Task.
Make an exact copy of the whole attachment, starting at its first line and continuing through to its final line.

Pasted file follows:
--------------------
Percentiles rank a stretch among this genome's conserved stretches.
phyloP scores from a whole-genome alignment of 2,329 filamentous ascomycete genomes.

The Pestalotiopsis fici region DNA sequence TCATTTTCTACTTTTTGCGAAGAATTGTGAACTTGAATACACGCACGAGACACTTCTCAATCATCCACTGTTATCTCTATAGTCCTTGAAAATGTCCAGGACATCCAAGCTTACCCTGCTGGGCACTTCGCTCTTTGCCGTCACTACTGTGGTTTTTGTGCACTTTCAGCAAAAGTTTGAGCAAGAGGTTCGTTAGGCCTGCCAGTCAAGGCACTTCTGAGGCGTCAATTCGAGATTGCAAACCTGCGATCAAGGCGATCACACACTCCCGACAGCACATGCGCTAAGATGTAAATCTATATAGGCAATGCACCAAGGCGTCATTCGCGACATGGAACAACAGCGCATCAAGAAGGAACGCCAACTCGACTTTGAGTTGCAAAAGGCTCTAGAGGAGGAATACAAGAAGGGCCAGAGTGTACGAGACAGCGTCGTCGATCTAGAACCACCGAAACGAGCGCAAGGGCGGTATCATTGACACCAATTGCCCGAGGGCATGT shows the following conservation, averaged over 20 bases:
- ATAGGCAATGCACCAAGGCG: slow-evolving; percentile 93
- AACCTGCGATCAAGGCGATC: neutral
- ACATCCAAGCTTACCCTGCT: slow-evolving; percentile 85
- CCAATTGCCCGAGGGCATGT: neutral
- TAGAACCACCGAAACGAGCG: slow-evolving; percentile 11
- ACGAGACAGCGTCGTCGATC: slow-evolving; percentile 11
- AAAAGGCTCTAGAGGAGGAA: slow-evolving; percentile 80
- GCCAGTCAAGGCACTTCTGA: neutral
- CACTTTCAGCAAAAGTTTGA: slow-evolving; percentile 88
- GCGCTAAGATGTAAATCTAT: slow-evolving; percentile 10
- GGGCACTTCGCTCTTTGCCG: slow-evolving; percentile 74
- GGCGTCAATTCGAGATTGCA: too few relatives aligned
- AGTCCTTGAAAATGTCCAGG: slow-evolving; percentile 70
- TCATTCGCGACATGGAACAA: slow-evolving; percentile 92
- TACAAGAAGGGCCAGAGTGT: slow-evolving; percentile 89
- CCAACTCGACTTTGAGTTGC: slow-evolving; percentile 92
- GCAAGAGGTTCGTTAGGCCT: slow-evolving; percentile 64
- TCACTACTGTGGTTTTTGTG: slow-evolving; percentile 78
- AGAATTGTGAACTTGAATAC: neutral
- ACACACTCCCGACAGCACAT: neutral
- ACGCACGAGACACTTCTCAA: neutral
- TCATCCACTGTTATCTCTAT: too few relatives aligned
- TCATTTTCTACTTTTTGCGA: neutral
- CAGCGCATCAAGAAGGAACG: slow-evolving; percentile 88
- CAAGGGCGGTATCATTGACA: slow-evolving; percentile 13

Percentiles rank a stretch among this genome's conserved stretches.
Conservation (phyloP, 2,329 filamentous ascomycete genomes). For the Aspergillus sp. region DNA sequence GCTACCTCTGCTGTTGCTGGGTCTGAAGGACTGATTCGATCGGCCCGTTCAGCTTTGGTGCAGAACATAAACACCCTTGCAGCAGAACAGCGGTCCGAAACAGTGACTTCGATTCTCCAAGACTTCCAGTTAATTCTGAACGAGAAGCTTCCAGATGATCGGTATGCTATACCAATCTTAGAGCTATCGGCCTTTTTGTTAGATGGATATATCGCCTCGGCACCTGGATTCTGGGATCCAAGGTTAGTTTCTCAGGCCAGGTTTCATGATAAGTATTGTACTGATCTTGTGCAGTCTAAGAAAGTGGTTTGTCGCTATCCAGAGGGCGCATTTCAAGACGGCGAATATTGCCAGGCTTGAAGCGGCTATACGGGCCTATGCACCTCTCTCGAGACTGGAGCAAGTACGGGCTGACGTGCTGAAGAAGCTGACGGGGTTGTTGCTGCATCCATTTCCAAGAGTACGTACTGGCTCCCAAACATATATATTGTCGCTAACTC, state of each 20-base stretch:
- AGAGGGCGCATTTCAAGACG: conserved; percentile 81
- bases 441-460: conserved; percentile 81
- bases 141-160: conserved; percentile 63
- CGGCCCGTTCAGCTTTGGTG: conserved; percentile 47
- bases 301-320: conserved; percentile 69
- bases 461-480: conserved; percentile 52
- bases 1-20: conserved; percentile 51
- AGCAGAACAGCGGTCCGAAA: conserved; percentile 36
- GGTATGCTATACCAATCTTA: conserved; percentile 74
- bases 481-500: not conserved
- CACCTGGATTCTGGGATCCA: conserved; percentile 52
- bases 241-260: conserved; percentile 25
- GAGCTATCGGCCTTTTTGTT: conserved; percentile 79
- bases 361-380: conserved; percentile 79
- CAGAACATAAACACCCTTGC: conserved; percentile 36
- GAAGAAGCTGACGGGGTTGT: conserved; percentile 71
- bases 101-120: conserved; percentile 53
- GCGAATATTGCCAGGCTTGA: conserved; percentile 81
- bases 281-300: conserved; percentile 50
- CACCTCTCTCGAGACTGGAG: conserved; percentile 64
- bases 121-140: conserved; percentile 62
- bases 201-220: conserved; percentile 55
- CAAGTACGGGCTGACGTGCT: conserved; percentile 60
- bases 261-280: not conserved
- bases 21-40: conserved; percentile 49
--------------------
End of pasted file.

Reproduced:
Percentiles rank a stretch among this genome's conserved stretches.
phyloP scores from a whole-genome alignment of 2,329 filamentous ascomycete genomes.

The Pestalotiopsis fici region DNA sequence TCATTTTCTACTTTTTGCGAAGAATTGTGAACTTGAATACACGCACGAGACACTTCTCAATCATCCACTGTTATCTCTATAGTCCTTGAAAATGTCCAGGACATCCAAGCTTACCCTGCTGGGCACTTCGCTCTTTGCCGTCACTACTGTGGTTTTTGTGCACTTTCAGCAAAAGTTTGAGCAAGAGGTTCGTTAGGCCTGCCAGTCAAGGCACTTCTGAGGCGTCAATTCGAGATTGCAAACCTGCGATCAAGGCGATCACACACTCCCGACAGCACATGCGCTAAGATGTAAATCTATATAGGCAATGCACCAAGGCGTCATTCGCGACATGGAACAACAGCGCATCAAGAAGGAACGCCAACTCGACTTTGAGTTGCAAAAGGCTCTAGAGGAGGAATACAAGAAGGGCCAGAGTGTACGAGACAGCGTCGTCGATCTAGAACCACCGAAACGAGCGCAAGGGCGGTATCATTGACACCAATTGCCCGAGGGCATGT shows the following conservation, averaged over 20 bases:
- ATAGGCAATGCACCAAGGCG: slow-evolving; percentile 93
- AACCTGCGATCAAGGCGATC: neutral
- ACATCCAAGCTTACCCTGCT: slow-evolving; percentile 85
- CCAATTGCCCGAGGGCATGT: neutral
- TAGAACCACCGAAACGAGCG: slow-evolving; percentile 11
- ACGAGACAGCGTCGTCGATC: slow-evolving; percentile 11
- AAAAGGCTCTAGAGGAGGAA: slow-evolving; percentile 80
- GCCAGTCAAGGCACTTCTGA: neutral
- CACTTTCAGCAAAAGTTTGA: slow-evolving; percentile 88
- GCGCTAAGATGTAAATCTAT: slow-evolving; percentile 10
- GGGCACTTCGCTCTTTGCCG: slow-evolving; percentile 74
- GGCGTCAATTCGAGATTGCA: too few relatives aligned
- AGTCCTTGAAAATGTCCAGG: slow-evolving; percentile 70
- TCATTCGCGACATGGAACAA: slow-evolving; percentile 92
- TACAAGAAGGGCCAGAGTGT: slow-evolving; percentile 89
- CCAACTCGACTTTGAGTTGC: slow-evolving; percentile 92
- GCAAGAGGTTCGTTAGGCCT: slow-evolving; percentile 64
- TCACTACTGTGGTTTTTGTG: slow-evolving; percentile 78
- AGAATTGTGAACTTGAATAC: neutral
- ACACACTCCCGACAGCACAT: neutral
- ACGCACGAGACACTTCTCAA: neutral
- TCATCCACTGTTATCTCTAT: too few relatives aligned
- TCATTTTCTACTTTTTGCGA: neutral
- CAGCGCATCAAGAAGGAACG: slow-evolving; percentile 88
- CAAGGGCGGTATCATTGACA: slow-evolving; percentile 13

Percentiles rank a stretch among this genome's conserved stretches.
Conservation (phyloP, 2,329 filamentous ascomycete genomes). For the Aspergillus sp. region DNA sequence GCTACCTCTGCTGTTGCTGGGTCTGAAGGACTGATTCGATCGGCCCGTTCAGCTTTGGTGCAGAACATAAACACCCTTGCAGCAGAACAGCGGTCCGAAACAGTGACTTCGATTCTCCAAGACTTCCAGTTAATTCTGAACGAGAAGCTTCCAGATGATCGGTATGCTATACCAATCTTAGAGCTATCGGCCTTTTTGTTAGATGGATATATCGCCTCGGCACCTGGATTCTGGGATCCAAGGTTAGTTTCTCAGGCCAGGTTTCATGATAAGTATTGTACTGATCTTGTGCAGTCTAAGAAAGTGGTTTGTCGCTATCCAGAGGGCGCATTTCAAGACGGCGAATATTGCCAGGCTTGAAGCGGCTATACGGGCCTATGCACCTCTCTCGAGACTGGAGCAAGTACGGGCTGACGTGCTGAAGAAGCTGACGGGGTTGTTGCTGCATCCATTTCCAAGAGTACGTACTGGCTCCCAAACATATATATTGTCGCTAACTC, state of each 20-base stretch:
- AGAGGGCGCATTTCAAGACG: conserved; percentile 81
- bases 441-460: conserved; percentile 81
- bases 141-160: conserved; percentile 63
- CGGCCCGTTCAGCTTTGGTG: conserved; percentile 47
- bases 301-320: conserved; percentile 69
- bases 461-480: conserved; percentile 52
- bases 1-20: conserved; percentile 51
- AGCAGAACAGCGGTCCGAAA: conserved; percentile 36
- GGTATGCTATACCAATCTTA: conserved; percentile 74
- bases 481-500: not conserved
- CACCTGGATTCTGGGATCCA: conserved; percentile 52
- bases 241-260: conserved; percentile 25
- GAGCTATCGGCCTTTTTGTT: conserved; percentile 79
- bases 361-380: conserved; percentile 79
- CAGAACATAAACACCCTTGC: conserved; percentile 36
- GAAGAAGCTGACGGGGTTGT: conserved; percentile 71
- bases 101-120: conserved; percentile 53
- GCGAATATTGCCAGGCTTGA: conserved; percentile 81
- bases 281-300: conserved; percentile 50
- CACCTCTCTCGAGACTGGAG: conserved; percentile 64
- bases 121-140: conserved; percentile 62
- bases 201-220: conserved; percentile 55
- CAAGTACGGGCTGACGTGCT: conserved; percentile 60
- bases 261-280: not conserved
- bases 21-40: conserved; percentile 49